Most of All, Hamline's Decision Offends Me as a MuslimRoundup
tags: Islam, art history, academic freedom, fundamentalism, academic labor, adjunct professors
Amna Khalid is an associate professor of history at Carleton College and host of the podcast Banished.
Something happened, right here in Minnesota, that I find deeply offensive.
On October 6, during a class on Islamic art that was part of a global survey course in art history, a professor at Hamline University offered students an optional exercise: Analyze and discuss a 14th-century Islamic painting that depicts the Archangel Gabriel delivering to the Prophet Muhammad his first Quranic revelation.
Before showing a slide of the painting, the instructor issued a content warning and spent over two minutes providing context about the controversies surrounding depictions of Muhammad. “I am showing you this image for a reason,” the professor explained. “There is this common thinking that Islam completely forbids, outright, any figurative depictions or any depictions of holy personages. While many Islamic cultures do strongly frown on this practice, I would like to remind you there is no one, monothetic Islamic culture.”
A senior in the class, who is also president of the Muslim Student Association at Hamline, later complained that pictorial depictions of Muhammad offended her Muslim sensibilities: “As a Muslim, and a Black person, I don’t feel like I belong, and I don’t think I’ll ever belong in a community where they don’t value me as a member, and they don’t show the same respect that I show them.” In an email aimed at addressing the student’s concerns, the professor reminded her: “I did not try to surprise students with this image, and I did my best to provide students with an out … I am sorry that despite my attempt to prevent a negative reaction, you still viewed and were troubled by this image.”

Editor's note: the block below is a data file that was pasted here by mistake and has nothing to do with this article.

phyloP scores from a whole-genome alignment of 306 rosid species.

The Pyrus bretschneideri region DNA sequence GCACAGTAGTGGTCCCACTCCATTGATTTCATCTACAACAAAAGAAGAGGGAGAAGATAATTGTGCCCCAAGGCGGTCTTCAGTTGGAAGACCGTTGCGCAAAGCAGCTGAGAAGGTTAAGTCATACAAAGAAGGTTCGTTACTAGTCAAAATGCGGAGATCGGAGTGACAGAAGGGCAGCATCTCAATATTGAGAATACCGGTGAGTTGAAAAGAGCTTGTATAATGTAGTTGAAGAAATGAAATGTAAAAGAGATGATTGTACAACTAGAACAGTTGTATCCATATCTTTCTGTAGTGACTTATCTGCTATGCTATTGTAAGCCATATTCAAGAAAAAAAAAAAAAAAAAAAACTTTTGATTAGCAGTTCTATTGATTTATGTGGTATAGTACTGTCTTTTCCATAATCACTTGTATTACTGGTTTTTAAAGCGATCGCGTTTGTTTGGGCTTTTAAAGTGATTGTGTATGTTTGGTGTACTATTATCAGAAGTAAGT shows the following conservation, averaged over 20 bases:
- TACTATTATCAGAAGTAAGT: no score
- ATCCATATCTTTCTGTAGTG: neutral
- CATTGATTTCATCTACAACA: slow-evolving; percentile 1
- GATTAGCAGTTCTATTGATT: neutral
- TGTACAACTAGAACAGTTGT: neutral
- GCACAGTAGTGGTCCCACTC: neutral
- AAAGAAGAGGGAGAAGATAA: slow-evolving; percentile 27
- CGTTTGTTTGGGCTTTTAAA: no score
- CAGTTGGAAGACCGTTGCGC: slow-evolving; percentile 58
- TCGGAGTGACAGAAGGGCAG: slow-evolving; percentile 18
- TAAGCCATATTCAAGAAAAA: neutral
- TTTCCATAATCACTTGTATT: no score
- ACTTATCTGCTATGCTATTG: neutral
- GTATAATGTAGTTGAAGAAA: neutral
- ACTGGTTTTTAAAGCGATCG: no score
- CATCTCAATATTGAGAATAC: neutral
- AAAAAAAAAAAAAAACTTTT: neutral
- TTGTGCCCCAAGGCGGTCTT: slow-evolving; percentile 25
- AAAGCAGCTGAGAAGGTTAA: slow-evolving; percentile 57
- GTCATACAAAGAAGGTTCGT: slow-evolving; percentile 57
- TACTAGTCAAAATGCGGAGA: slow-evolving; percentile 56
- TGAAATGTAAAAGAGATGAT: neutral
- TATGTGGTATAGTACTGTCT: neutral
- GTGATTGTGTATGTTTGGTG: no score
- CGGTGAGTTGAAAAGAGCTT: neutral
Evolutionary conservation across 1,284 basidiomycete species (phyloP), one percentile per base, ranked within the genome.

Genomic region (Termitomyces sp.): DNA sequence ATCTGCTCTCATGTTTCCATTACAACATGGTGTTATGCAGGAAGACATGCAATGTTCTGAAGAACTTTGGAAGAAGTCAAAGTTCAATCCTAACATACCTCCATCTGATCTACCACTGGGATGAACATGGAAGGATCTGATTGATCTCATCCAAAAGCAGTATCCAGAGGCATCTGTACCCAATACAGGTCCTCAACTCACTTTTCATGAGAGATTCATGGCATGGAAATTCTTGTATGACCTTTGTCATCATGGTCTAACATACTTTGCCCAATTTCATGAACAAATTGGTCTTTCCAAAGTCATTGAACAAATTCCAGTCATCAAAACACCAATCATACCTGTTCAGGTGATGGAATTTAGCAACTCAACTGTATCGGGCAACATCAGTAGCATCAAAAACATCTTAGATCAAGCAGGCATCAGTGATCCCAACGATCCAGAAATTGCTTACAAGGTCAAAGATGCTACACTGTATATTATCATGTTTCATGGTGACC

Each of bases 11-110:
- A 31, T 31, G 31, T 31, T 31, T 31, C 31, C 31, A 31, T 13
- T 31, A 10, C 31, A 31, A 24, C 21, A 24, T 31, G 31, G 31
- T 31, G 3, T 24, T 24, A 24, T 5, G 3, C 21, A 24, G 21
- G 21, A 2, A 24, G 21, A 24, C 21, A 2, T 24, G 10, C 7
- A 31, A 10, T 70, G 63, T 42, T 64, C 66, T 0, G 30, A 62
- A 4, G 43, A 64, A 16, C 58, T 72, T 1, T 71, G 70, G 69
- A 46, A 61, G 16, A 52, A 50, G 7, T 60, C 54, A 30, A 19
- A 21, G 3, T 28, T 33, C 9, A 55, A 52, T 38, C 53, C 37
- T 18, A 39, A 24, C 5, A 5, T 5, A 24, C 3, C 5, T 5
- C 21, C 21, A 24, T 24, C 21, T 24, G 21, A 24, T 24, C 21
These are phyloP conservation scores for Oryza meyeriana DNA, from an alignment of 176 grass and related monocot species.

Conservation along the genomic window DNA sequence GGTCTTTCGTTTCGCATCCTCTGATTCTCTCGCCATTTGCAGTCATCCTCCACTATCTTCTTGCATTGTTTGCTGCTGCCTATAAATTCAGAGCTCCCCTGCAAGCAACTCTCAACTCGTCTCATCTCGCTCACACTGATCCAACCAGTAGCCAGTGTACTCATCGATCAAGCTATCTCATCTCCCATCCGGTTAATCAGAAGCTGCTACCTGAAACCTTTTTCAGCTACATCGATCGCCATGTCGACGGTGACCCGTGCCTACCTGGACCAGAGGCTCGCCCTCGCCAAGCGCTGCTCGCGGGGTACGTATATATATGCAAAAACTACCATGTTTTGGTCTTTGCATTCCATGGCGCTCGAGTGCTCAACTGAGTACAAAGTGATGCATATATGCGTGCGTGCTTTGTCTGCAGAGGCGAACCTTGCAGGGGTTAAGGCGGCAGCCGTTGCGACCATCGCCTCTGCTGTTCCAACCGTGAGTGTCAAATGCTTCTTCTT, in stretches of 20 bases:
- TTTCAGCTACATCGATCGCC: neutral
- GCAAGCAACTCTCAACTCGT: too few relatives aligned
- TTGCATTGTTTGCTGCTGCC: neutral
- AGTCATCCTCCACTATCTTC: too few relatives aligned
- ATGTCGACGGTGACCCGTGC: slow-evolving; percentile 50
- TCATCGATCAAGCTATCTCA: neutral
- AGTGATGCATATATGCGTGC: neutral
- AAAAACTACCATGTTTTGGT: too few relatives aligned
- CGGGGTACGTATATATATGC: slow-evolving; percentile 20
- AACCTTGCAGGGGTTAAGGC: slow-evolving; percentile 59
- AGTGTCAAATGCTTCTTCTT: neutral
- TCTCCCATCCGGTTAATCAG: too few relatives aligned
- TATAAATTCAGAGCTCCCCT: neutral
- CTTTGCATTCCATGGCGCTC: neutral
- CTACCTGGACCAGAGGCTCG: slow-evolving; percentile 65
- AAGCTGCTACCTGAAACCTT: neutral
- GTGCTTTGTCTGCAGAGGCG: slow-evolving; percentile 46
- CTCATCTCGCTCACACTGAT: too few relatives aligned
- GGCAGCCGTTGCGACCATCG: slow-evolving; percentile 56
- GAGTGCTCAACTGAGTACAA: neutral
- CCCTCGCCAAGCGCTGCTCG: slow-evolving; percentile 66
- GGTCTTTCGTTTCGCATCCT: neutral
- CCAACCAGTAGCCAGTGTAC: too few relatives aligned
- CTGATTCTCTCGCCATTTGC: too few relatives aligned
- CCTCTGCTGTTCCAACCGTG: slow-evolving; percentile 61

Explanation notwithstanding, the complaint set in motion the DEI bureaucracy on campus, and on November 7, David Everett, associate vice president for inclusive excellence, called the classroom exercise “undeniably inconsiderate, disrespectful, and Islamophobic.” Just days later, on November 11, Everett told the student newspaper in an interview that because of the incident, “it was decided it was best that this faculty member was no longer part of the Hamline community.” By all accounts, the professor was not given any opportunity to explain the rationale behind the class exercise.
On December 6, Mark Berkson, chair of Hamline’s department of religion, published a letter in the student newspaper explaining the historical context of such images in the Islamic tradition and the importance of engaging with the images for academic inquiry. “In the context of an art-history classroom,” Berkson wrote, “showing an Islamic representation of the Prophet Muhammad, a painting that was done to honor Muhammad and depict an important historical moment, is not an example of Islamophobia.” Two days later, his letter was taken off the newspaper’s website. Shortly thereafter, Hamline’s president, Fayneese Miller, and David Everett sent a joint message stating that “an image forbidden for Muslims to look upon was projected on a screen and left for many minutes” in the class — and that “respect for the observant Muslim students in that classroom should have superseded academic freedom.”
This case offends me on many levels:
As a professor, I am appalled by the senior administration’s decision to dismiss the instructor and pander to the students who claim to have been “harmed.” This kind of “inclusive excellence” permits DEI administrators to ride roughshod over faculty knowledge. The administration’s blatant disregard for and active suppression of the very thing an institution of higher learning is valued for — the specialized knowledge of its faculty — makes this “one of the most egregious violations of academic freedom in recent memory,” in the words of PEN America.
As a historian, I am shocked that Hamline’s administration cannot appreciate that the image is a primary source and that a class on art history, by definition, necessitates engaging with primary sources; this is the heart of the historian’s craft. Barring a professor of art history from showing this painting, lest it harm observant Muslims in class, is just as absurd as asking a biology professor not to teach evolution because it may offend evangelical Protestants in the course.
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